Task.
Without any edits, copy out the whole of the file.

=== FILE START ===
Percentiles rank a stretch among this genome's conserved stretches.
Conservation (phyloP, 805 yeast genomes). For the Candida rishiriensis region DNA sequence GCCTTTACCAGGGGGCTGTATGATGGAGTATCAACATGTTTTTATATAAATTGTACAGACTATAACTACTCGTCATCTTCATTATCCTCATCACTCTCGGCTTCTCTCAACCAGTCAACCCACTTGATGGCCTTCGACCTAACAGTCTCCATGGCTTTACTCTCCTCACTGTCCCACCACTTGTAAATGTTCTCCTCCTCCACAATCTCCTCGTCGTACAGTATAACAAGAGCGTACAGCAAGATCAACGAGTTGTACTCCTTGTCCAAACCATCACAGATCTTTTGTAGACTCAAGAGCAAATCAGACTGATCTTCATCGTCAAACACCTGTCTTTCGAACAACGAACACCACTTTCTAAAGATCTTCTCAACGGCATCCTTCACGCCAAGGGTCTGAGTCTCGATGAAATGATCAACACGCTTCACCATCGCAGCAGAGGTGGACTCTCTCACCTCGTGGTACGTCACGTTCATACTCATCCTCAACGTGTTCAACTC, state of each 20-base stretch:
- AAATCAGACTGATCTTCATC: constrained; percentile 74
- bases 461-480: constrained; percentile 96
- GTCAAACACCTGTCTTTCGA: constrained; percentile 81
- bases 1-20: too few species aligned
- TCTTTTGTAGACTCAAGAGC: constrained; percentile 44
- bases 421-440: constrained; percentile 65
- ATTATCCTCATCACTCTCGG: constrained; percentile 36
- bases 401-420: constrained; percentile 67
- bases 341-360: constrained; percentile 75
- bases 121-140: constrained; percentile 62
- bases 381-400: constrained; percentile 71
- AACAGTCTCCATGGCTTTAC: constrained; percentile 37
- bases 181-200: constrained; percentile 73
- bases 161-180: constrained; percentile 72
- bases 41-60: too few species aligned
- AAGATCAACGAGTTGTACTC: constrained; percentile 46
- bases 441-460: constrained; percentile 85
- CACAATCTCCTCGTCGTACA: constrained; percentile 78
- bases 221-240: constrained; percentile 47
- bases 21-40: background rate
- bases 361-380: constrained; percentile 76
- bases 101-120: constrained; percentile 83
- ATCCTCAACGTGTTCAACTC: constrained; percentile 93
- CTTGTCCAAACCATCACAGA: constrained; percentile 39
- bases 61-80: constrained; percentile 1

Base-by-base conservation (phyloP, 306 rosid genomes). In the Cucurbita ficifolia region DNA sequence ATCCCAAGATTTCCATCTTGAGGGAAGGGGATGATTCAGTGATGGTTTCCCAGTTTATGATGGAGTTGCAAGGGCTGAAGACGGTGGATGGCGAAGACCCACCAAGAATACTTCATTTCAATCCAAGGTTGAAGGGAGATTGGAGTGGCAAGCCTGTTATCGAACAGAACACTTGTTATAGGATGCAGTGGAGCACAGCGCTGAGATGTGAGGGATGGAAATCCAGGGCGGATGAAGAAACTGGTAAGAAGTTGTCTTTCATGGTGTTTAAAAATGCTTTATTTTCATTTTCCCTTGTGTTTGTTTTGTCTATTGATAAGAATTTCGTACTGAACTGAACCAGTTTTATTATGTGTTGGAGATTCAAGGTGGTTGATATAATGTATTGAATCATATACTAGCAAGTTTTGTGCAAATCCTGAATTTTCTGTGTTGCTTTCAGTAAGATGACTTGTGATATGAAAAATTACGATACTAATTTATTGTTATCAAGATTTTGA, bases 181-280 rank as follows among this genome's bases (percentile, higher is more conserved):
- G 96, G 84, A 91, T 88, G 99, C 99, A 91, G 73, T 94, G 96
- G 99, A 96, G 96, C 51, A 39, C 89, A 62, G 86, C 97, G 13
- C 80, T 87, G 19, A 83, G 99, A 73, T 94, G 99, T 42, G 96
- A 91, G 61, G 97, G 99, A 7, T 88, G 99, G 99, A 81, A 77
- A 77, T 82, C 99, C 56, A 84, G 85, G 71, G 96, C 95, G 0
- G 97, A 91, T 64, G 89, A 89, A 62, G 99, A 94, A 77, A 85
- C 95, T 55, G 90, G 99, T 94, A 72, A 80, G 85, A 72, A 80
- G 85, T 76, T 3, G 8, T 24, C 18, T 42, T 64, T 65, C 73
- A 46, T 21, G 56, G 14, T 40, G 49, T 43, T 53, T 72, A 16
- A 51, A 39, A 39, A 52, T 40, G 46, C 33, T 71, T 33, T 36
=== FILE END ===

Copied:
Percentiles rank a stretch among this genome's conserved stretches.
Conservation (phyloP, 805 yeast genomes). For the Candida rishiriensis region DNA sequence GCCTTTACCAGGGGGCTGTATGATGGAGTATCAACATGTTTTTATATAAATTGTACAGACTATAACTACTCGTCATCTTCATTATCCTCATCACTCTCGGCTTCTCTCAACCAGTCAACCCACTTGATGGCCTTCGACCTAACAGTCTCCATGGCTTTACTCTCCTCACTGTCCCACCACTTGTAAATGTTCTCCTCCTCCACAATCTCCTCGTCGTACAGTATAACAAGAGCGTACAGCAAGATCAACGAGTTGTACTCCTTGTCCAAACCATCACAGATCTTTTGTAGACTCAAGAGCAAATCAGACTGATCTTCATCGTCAAACACCTGTCTTTCGAACAACGAACACCACTTTCTAAAGATCTTCTCAACGGCATCCTTCACGCCAAGGGTCTGAGTCTCGATGAAATGATCAACACGCTTCACCATCGCAGCAGAGGTGGACTCTCTCACCTCGTGGTACGTCACGTTCATACTCATCCTCAACGTGTTCAACTC, state of each 20-base stretch:
- AAATCAGACTGATCTTCATC: constrained; percentile 74
- bases 461-480: constrained; percentile 96
- GTCAAACACCTGTCTTTCGA: constrained; percentile 81
- bases 1-20: too few species aligned
- TCTTTTGTAGACTCAAGAGC: constrained; percentile 44
- bases 421-440: constrained; percentile 65
- ATTATCCTCATCACTCTCGG: constrained; percentile 36
- bases 401-420: constrained; percentile 67
- bases 341-360: constrained; percentile 75
- bases 121-140: constrained; percentile 62
- bases 381-400: constrained; percentile 71
- AACAGTCTCCATGGCTTTAC: constrained; percentile 37
- bases 181-200: constrained; percentile 73
- bases 161-180: constrained; percentile 72
- bases 41-60: too few species aligned
- AAGATCAACGAGTTGTACTC: constrained; percentile 46
- bases 441-460: constrained; percentile 85
- CACAATCTCCTCGTCGTACA: constrained; percentile 78
- bases 221-240: constrained; percentile 47
- bases 21-40: background rate
- bases 361-380: constrained; percentile 76
- bases 101-120: constrained; percentile 83
- ATCCTCAACGTGTTCAACTC: constrained; percentile 93
- CTTGTCCAAACCATCACAGA: constrained; percentile 39
- bases 61-80: constrained; percentile 1

Base-by-base conservation (phyloP, 306 rosid genomes). In the Cucurbita ficifolia region DNA sequence ATCCCAAGATTTCCATCTTGAGGGAAGGGGATGATTCAGTGATGGTTTCCCAGTTTATGATGGAGTTGCAAGGGCTGAAGACGGTGGATGGCGAAGACCCACCAAGAATACTTCATTTCAATCCAAGGTTGAAGGGAGATTGGAGTGGCAAGCCTGTTATCGAACAGAACACTTGTTATAGGATGCAGTGGAGCACAGCGCTGAGATGTGAGGGATGGAAATCCAGGGCGGATGAAGAAACTGGTAAGAAGTTGTCTTTCATGGTGTTTAAAAATGCTTTATTTTCATTTTCCCTTGTGTTTGTTTTGTCTATTGATAAGAATTTCGTACTGAACTGAACCAGTTTTATTATGTGTTGGAGATTCAAGGTGGTTGATATAATGTATTGAATCATATACTAGCAAGTTTTGTGCAAATCCTGAATTTTCTGTGTTGCTTTCAGTAAGATGACTTGTGATATGAAAAATTACGATACTAATTTATTGTTATCAAGATTTTGA, bases 181-280 rank as follows among this genome's bases (percentile, higher is more conserved):
- G 96, G 84, A 91, T 88, G 99, C 99, A 91, G 73, T 94, G 96
- G 99, A 96, G 96, C 51, A 39, C 89, A 62, G 86, C 97, G 13
- C 80, T 87, G 19, A 83, G 99, A 73, T 94, G 99, T 42, G 96
- A 91, G 61, G 97, G 99, A 7, T 88, G 99, G 99, A 81, A 77
- A 77, T 82, C 99, C 56, A 84, G 85, G 71, G 96, C 95, G 0
- G 97, A 91, T 64, G 89, A 89, A 62, G 99, A 94, A 77, A 85
- C 95, T 55, G 90, G 99, T 94, A 72, A 80, G 85, A 72, A 80
- G 85, T 76, T 3, G 8, T 24, C 18, T 42, T 64, T 65, C 73
- A 46, T 21, G 56, G 14, T 40, G 49, T 43, T 53, T 72, A 16
- A 51, A 39, A 39, A 52, T 40, G 46, C 33, T 71, T 33, T 36